According to Fitch Ratings, the country’s gains from earlier labor market and pension reforms will likely continue to support its employment picture.

Since peaking at 7.9% in May 2012, the country’s unemployment rate has trended downwards, reaching 5.0% in January 2019.

The ratings agency noted that it anticipates employment growth will remain strong, likely coming-in above a five-year average rate of 1.1%. It added that combined with “positive real wage growth and fiscal measures boosting household incomes, strong private consumption growth” is expected to persist, while still highly accommodative financing conditions should support investment.

Fitch, which has assigned its pristine ‘AAA’ sovereign credit rating to Denmark, characterizes the country’s economic landscape as “wealthy” and “high-value-added,” buttressed by “strong institutions and a track record of sound macroeconomic and fiscal policy,” while the potential for “a macro-financial shock, which would be amplified by high levels of household indebtedness,” remain a remote risk.

Meanwhile, indicators of confidence have generally weakened both in Denmark, as well as abroad, over the last half year, which may signal a future slowdown in labor market improvement. 

 

Stocks turn south

Elsewhere, Danish equity markets appear to be on a downward path despite the country’s overall fundamental health, as well as accommodative monetary policies across several central banks, including the Bank of Japan, the European Central Bank and the U.S. Federal Reserve.

 


Danish stocks – as evidenced by the iShares MSCI Denmark ETF (EDEN), which has among its top holdings firms such as pharma giant Novo Nordisk (NYSE: NVO), Dankse Bank (OTCMKTS: DNKEY) and beer brewer Carlsberg (OTCMKTS: CABGY) – have fallen around by around 2.5% since Monday, April 15, including a further decline of 0.62% intraday Thursday.

The weakness offsets a more than 17.2% climb in the equities since its most recent 52-week low set on December 24, 2018, which nearly erased a 20.5% fall in the ETF over the mid-May to late December period.

Investors will likely be eyeing further developments in Denmark’s housing market, as well as international factors that have been spurring growth concerns, including the unfolding of U.S.-China trade talks and Brexit for additional insights into the country’s general economic and financial well-being.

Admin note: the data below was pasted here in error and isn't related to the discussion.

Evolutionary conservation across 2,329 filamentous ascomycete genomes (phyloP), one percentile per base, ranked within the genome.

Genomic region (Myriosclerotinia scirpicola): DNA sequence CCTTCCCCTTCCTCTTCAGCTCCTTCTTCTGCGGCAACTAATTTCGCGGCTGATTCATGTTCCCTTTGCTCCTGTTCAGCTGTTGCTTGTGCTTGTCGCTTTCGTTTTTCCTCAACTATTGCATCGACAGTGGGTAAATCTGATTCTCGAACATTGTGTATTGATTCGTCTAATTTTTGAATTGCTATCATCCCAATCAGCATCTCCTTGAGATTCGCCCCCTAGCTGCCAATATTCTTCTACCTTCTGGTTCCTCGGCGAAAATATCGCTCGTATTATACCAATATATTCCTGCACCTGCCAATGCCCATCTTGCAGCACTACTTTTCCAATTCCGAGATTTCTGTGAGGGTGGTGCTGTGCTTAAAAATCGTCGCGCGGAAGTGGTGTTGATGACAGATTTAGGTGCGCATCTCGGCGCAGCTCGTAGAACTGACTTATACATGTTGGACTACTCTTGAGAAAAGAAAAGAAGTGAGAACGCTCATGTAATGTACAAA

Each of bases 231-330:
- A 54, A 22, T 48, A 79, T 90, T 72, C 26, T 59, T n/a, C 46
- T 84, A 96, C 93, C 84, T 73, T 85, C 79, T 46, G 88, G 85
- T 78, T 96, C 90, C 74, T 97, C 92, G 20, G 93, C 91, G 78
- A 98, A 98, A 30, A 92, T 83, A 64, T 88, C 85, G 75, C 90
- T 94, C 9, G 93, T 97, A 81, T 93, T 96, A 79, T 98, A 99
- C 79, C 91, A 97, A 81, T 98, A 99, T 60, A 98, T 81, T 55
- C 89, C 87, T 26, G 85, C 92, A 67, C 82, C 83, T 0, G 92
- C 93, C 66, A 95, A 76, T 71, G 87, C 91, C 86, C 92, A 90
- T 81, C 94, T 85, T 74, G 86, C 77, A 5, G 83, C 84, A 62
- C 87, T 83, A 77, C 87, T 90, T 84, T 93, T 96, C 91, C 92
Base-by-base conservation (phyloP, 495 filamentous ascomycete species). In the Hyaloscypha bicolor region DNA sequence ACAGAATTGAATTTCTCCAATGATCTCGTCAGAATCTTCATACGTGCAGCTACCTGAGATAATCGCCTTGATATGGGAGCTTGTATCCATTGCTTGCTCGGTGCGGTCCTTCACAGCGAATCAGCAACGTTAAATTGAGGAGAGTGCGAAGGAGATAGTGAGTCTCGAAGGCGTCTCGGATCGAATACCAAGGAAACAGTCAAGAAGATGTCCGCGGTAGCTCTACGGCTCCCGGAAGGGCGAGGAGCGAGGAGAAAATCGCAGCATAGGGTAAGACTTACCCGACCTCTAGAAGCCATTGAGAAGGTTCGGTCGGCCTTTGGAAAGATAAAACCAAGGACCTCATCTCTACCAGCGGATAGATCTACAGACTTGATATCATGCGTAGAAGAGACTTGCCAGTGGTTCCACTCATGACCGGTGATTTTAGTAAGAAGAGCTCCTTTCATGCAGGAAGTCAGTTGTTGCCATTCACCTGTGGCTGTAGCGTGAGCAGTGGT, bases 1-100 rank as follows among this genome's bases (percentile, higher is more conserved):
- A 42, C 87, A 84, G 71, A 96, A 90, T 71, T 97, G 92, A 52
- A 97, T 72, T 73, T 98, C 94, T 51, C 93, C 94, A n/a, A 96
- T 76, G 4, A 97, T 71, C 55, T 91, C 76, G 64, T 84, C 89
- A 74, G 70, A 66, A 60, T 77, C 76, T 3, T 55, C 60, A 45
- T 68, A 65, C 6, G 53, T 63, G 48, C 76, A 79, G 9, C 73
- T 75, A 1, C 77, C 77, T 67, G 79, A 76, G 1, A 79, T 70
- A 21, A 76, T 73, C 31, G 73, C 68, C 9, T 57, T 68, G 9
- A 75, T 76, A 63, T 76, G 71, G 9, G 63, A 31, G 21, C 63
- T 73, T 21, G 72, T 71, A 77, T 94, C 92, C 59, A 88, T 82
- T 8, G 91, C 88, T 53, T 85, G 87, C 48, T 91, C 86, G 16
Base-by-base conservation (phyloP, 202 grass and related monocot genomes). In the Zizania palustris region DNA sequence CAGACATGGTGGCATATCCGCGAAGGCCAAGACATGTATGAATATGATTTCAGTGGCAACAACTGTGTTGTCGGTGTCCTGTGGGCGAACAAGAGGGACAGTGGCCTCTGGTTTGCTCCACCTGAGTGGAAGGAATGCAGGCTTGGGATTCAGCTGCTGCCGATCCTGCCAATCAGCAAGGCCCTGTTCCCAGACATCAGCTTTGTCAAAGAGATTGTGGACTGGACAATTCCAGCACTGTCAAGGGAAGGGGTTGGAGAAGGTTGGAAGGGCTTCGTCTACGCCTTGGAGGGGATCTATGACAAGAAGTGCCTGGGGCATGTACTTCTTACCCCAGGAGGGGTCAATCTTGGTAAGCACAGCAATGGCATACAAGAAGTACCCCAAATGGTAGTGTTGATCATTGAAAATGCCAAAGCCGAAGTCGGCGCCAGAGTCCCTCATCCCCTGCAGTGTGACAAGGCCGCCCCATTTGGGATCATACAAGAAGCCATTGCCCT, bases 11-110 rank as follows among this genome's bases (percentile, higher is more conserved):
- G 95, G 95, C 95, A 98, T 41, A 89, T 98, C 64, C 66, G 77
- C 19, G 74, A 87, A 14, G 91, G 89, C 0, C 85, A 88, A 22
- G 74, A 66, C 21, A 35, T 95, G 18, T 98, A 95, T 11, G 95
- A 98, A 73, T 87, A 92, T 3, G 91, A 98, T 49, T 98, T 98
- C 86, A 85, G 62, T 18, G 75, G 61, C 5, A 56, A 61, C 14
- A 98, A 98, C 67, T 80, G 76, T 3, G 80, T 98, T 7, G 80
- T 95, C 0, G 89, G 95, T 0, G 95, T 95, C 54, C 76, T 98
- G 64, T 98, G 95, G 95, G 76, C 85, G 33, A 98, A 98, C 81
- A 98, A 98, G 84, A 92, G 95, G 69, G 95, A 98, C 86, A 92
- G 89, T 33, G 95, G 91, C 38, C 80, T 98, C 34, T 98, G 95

In the meantime, select the Event Calendar option in the IBKR Trader Workstation for a full list of U.S. and global corporate events and earnings, dividend schedules, economic data, IPOs and more.

 

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The author does not hold any positions in the financial instruments referenced in the materials provided.

There is a substantial risk of loss in foreign exchange trading. The settlement date of foreign exchange trades can vary due to time zone differences and bank holidays. When trading across foreign exchange markets, this may necessitate borrowing funds to settle foreign exchange trades. The interest rate on borrowed funds must be considered when computing the cost of trades across multiple markets.

Trading on margin is only for sophisticated investors with high risk tolerance. You may lose more than your initial investment.

Futures are not suitable for all investors. The amount you may lose may be greater than your initial investment. Before trading futures, please read the CFTC Risk Disclosure. A copy and additional information are available at ibkr.com

The analysis in this material is provided for information only and is not and should not be construed as an offer to sell or the solicitation of an offer to buy any security. To the extent that this material discusses general market activity, industry or sector trends or other broad-based economic or political conditions, it should not be construed as research or investment advice. To the extent that it includes references to specific securities, commodities, currencies, or other instruments, those references do not constitute a recommendation by IBKR to buy, sell or hold such investments. This material does not and is not intended to take into account the particular financial conditions, investment objectives or requirements of individual customers. Before acting on this material, you should consider whether it is suitable for your particular circumstances and, as necessary, seek professional advice.


23711




Forex

Interactive Brokers - Asia-Pacific: The Week Ahead (Apr 15-19)


Hong Kong Unemployment Remains Strong; Eyes on Debt and HKD

Hong Kong is set to release updated unemployment figures in the week ahead, as market participants continue to eye developments in the region’s debt and currency markets.

Labor market conditions in HK have been squarely in positive territory, underscored by the lowest rate of unemployment in at least 20 years. At 2.8%, HK has maintained the smallest jobless population since April 2018, with dramatic improvement from its two-decade peak of 8.5% reached in June 2003.

Investors will receive updated unemployment figures for March on Thursday, April 18, after the prior month held steady at the 2.8% rate.

 

Thursday, April 18

  • Unemployment Rate (Mar)

 

Meanwhile, recent U.S.-China trade tensions, as well as changes in central bank monetary policy strategies, have had many investors somewhat jittery about HK’s local currency and bond markets.